The Moon Is Blue is an amusing comedy. Fun because of how frank the dialogue is for 1953. Doesn’t hold up now, as most “transgressive” films do from their eras. That’s like watching Midnight Cowboy now. It was rated X at the time! Now it’s a PG! But it’s fun. Essential if you’re really into film history and the tracking of the studio era and production code and things like that. Otherwise it’s just fun and a solid recommend.
The Last Word: Hepburn is the choice. No one would have held up as well as she has. Kerr would have been a decent second choice, but it would have felt a bit on the nose. Sentimentally, everyone would have said, “Yeah, she’s good, but Audrey…” McNamara would have been a horrible winner. Gardner would have been bad. And Caron would have been weak and probably hated/forgotten. It’s Audrey all the way. No one argues with this.
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Dorothy Dandridge, Carmen Jones
Judy Garland, A Star Is Born
Audrey Hepburn, Sabrina
Grace Kelly, The Country Girl
Jane Wyman, Magnificent Obsession
Carmen Jones is a black version of Carmen. The opera. Starring Dorothy Dandridge as Carmen.
That’s really all the film is. It’s actually quite good.
Dandridge gets a chance to shine and does a terrific job with it. It’s unfortunate she didn’t get more of a chance to win this, but this is the year of the Garland vs. Kelly fiasco. Everyone else is an afterthought in this category.
Dandridge is superb, though, and is a force of nature in this film. She rates as high as third for me, and any other year, she might be second or first. But, this year is this year. Sucks, because she is great.
A Star Is Born is the remake of the 1937 film, but three hours long and with music. So it’s basically the My Fair Lady to Pygmalion.
Simple story: girl comes from the midwest to make it in show business. She meets an alcoholic, fading movie star. Her stock goes up, his goes down as they fall in love.
Judy Garland plays Esther Blodgett/Vicki Lester. It’s a tour de force. Her not winning this is thought of as one of the greatest Oscar injustices of all time. I haven’t seen this performance in five years, and every time I discuss this category on here, I go back and watch the two performances in question. So this will be a different entry than most, as I’ll reserve all discussion of the performances until the voting section down below.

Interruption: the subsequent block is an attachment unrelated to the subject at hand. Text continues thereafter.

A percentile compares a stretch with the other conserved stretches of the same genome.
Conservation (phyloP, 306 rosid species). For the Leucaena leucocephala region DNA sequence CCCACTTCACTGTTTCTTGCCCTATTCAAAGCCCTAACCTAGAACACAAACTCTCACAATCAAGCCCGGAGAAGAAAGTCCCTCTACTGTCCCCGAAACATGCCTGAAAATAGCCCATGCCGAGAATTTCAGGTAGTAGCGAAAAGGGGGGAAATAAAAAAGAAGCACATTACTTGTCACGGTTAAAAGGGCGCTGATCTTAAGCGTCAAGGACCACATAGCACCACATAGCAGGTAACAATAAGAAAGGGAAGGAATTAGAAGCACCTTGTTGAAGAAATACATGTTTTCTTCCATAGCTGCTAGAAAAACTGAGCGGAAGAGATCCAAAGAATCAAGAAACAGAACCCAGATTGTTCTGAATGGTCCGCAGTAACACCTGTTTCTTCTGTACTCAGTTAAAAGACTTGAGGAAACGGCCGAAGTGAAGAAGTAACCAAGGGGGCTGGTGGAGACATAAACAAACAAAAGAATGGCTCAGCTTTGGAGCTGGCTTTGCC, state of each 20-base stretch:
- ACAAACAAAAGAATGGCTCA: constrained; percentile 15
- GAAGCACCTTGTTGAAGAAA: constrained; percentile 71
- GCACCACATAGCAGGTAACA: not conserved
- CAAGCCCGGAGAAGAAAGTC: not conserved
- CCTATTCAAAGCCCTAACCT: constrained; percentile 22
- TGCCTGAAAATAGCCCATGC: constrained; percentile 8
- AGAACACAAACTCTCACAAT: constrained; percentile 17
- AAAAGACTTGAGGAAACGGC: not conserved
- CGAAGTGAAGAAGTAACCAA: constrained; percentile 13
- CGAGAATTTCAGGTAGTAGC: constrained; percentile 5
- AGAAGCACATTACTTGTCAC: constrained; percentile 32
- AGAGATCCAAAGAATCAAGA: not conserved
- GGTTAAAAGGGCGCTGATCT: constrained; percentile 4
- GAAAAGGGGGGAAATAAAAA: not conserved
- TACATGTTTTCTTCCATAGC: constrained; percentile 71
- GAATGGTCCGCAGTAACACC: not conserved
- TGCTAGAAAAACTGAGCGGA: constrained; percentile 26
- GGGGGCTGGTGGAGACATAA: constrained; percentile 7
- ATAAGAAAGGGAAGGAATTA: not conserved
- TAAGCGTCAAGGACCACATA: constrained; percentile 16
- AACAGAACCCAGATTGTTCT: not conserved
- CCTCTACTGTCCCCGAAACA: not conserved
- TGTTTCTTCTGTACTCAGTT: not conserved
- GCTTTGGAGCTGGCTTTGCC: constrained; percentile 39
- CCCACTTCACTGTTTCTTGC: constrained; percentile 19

For now, of course she rates top two in the category and is clearly good enough to vote for. This much is a given.
Sabrina is Billy Wilder and Audrey Hepburn, with William Holden and Humphrey Bogart thrown in for good measure.
Hepburn plays a chauffeur’s daughter who grows up living next door to a rich family who owns a giant business. She’s been in love with William Holden for years. He’s the irresponsible playboy brother while Bogart is the steady brother who actually goes to work. Holden has never really noticed that Hepburn exists, which makes her try to kill herself one night. After this, it’s decided that she should go off to Paris for a while. There, she becomes cultured and breaks out of her shell. She returns a different person. Now, Holden notices her, and barely even recognizes her. Though, as her prepares to make her a “conquest,” Bogart realizes that this would thwart his impending marriage to another businessman’s daughter, which would screw up a merger for the two companies. So he takes it upon himself to try to woo Hepburn himself. It’s great. It’s just a fantastic movie all around.